Yeah, absolutely. I think the beauty of what COVID brought, is not that our business model changed at all, but it really solidified our hypothesis and the mission that we have is one that is important and one that is going to move healthcare forward and so we're doing a number of different things around COVID. So in the early days, we stood up large training programs for hundreds of clinicians around COVID so that they could triage and educate patients at a whole different level. We worked closely with the CDC and a number of companies on those guidelines to put together for those clinicians and so we also continued as new data came out, was to optimize those trainings so that they were up to date with the newest data, the newest protocols and that they were delivering, again, the highest quality of care, whether that was just educating them, screening them, triaging them.
One of the things we've also really moved into is around testing. So testing is one of the largest problems that we've had in the United States and access to that testing. So we've done a lot, not only enabling testing providers to get out to patients and scale their operations but also about treating patients in the home. So for patients who maybe test 'positive' but aren't in a serious case where they need to go into a hospital, our clinicians are actually managing them at home and ensuring that they are taken care of to the point where then they can recover from COVID as well.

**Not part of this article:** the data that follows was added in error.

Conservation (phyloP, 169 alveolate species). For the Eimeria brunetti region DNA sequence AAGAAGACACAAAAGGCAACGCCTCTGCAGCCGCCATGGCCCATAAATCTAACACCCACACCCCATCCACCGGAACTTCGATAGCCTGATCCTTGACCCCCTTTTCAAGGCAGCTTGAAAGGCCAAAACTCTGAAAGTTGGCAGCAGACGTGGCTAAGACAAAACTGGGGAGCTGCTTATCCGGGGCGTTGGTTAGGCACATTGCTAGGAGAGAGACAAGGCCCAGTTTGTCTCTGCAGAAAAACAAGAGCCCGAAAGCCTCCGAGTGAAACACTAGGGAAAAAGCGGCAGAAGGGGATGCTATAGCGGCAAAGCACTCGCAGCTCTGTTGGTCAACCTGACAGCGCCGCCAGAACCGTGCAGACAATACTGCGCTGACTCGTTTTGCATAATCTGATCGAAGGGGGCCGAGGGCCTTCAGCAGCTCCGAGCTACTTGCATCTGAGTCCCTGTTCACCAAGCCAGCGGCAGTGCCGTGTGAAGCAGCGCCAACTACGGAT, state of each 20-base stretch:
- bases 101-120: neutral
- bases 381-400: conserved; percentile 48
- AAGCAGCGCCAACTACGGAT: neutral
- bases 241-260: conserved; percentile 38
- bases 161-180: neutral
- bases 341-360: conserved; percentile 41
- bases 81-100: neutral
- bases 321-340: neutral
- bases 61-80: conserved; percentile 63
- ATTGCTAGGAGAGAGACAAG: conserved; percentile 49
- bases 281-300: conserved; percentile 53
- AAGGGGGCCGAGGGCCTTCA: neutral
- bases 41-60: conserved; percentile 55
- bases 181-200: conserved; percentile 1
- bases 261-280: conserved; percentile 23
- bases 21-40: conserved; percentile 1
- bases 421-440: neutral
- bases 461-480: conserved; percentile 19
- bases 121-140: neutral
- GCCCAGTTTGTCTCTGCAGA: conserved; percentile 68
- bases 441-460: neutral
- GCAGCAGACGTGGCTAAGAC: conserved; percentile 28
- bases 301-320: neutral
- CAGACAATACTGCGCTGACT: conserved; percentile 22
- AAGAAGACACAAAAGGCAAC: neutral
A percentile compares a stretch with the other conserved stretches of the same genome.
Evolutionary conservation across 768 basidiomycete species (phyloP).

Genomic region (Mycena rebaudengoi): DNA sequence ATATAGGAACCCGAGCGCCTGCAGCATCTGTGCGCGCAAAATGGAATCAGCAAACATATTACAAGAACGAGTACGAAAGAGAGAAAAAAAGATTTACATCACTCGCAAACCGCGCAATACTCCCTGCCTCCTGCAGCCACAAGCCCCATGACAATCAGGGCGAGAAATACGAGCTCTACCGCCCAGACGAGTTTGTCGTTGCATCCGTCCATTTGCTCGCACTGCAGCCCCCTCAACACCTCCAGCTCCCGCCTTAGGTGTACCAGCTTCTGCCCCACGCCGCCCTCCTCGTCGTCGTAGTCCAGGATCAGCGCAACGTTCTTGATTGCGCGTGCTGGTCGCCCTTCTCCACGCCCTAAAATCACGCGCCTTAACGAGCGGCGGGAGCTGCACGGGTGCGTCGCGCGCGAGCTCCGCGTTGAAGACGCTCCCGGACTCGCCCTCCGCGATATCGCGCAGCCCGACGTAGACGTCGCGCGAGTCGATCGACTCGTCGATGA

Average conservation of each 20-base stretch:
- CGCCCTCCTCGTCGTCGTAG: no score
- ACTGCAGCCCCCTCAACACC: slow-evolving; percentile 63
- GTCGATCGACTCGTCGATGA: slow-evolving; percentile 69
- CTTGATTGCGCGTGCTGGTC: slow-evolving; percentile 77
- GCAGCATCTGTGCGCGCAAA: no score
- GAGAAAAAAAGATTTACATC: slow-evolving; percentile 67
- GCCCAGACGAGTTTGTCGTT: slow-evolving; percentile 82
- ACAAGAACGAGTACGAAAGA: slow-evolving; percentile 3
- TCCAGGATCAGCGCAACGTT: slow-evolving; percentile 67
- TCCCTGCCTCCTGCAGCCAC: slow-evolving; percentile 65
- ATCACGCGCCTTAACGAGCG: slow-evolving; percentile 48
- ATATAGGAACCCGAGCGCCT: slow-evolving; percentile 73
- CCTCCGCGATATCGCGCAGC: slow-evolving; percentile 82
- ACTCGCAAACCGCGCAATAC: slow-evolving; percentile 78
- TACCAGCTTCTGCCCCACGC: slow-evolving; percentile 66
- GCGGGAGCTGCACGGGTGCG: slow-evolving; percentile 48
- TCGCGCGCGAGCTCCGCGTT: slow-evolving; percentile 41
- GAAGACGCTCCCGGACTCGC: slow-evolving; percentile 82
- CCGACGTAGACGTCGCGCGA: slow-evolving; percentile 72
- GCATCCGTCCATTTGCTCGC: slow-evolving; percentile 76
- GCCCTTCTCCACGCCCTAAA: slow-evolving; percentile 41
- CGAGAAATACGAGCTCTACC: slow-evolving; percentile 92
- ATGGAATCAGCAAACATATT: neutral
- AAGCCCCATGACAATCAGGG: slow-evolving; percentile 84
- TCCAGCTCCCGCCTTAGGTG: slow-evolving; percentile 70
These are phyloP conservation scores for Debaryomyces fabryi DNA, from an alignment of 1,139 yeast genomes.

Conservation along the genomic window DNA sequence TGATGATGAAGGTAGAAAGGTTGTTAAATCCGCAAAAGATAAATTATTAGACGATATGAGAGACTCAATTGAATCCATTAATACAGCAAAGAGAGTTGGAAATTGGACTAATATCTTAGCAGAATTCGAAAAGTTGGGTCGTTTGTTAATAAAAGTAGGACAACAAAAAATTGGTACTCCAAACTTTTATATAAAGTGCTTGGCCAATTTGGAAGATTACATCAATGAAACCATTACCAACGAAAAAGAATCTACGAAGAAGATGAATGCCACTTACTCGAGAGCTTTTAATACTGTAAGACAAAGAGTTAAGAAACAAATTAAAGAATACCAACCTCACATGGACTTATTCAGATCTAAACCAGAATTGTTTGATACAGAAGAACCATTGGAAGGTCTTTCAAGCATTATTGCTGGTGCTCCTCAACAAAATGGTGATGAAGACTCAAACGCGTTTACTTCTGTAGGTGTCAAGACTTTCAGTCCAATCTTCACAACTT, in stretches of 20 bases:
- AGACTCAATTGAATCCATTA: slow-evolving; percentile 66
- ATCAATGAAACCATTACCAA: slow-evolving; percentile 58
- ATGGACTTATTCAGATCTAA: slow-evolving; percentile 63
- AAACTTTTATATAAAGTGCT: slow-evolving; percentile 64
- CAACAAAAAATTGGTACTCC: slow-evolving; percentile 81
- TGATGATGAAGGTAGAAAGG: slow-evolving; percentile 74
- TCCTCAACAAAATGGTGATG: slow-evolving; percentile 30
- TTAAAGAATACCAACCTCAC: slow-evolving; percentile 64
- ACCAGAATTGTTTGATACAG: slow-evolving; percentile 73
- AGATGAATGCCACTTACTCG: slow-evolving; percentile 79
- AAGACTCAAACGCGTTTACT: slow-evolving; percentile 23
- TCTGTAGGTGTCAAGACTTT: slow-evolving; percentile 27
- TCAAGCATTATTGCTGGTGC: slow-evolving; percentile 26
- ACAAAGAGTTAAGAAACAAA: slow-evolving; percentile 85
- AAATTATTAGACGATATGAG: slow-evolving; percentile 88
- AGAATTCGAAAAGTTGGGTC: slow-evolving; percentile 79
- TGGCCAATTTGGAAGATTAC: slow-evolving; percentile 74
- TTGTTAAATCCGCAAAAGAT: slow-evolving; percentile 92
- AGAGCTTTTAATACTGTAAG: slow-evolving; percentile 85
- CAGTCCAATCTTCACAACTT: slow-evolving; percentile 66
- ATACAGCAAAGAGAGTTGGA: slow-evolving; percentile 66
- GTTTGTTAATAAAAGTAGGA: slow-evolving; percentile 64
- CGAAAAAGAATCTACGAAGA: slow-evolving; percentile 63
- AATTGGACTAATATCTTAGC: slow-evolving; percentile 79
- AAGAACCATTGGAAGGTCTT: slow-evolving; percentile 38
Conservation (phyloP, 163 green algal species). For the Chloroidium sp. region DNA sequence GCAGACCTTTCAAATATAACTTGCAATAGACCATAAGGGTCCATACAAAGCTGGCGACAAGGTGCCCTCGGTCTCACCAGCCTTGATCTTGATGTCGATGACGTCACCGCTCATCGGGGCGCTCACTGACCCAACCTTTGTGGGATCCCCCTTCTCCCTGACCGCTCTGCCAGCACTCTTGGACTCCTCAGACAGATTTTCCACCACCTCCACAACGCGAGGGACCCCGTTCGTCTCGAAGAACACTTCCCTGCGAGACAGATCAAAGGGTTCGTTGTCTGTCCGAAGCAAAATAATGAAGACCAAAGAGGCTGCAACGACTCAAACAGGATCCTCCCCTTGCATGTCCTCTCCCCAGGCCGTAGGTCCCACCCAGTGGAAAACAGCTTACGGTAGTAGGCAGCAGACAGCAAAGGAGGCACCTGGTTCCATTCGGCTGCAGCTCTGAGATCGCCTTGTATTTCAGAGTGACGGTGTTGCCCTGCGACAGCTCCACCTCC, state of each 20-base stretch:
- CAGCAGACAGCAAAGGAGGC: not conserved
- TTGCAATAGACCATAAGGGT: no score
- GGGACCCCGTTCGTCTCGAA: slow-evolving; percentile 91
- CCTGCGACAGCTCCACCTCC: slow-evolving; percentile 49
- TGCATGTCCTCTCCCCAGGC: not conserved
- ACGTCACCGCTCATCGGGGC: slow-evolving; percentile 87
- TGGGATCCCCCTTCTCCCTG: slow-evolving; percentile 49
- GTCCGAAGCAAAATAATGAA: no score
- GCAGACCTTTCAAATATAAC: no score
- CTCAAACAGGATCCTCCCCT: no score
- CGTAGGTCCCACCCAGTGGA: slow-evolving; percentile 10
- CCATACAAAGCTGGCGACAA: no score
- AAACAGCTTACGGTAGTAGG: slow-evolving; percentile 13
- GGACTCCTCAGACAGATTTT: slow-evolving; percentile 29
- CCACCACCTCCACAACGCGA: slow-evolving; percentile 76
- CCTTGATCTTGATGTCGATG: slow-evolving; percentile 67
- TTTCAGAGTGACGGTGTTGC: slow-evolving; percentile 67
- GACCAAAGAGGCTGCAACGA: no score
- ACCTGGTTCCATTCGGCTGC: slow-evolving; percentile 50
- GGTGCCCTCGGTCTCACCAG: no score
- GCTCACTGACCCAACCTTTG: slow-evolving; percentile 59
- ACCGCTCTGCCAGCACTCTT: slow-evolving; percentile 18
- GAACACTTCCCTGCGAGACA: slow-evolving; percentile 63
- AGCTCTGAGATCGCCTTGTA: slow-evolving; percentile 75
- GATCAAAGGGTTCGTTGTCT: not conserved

So there's a number of different things that we're doing across the industry and I think it just does, again, to solidify that our business model was one that was really bringing healthcare into the future.
It really is. I mean, I was going to ask the next question is, you know, if you look at the future, do you think telehealth is here to stay? It feels like a very loaded question. I'd love to hear your views on it.
Yeah, absolutely. I often say that you can relate telemedicine to mobile banking. So 10 years ago or I think now it's like maybe ten to twelve years ago we used to call it 'mobile banking.' Now, today, 98% of transactions happen through our smartphone and so that's how I believe telemedicine is today. We call it telemedicine as a separate thing. Very soon. And I think COVID really sped that up.
This is just healthcare. This is the front door of healthcare.
Yeah, what normal was yesterday, is definitely not going to be normal in the future.
Well, firstly, thank you so much. I think I'd just like to ask you I'd like to wrap up because, I think there's so much you've given me and it's funny when you talk about what was, you know, the banking space and mobile. We do a lot of mobile recruitment and we see the companies even now, 10 years later, still nowhere near to where they want to be, especially, when you talk about 98% percent of people have a tablet in their hands, and you're right, it probably is gonna be just called, as you said, 'healthcare.'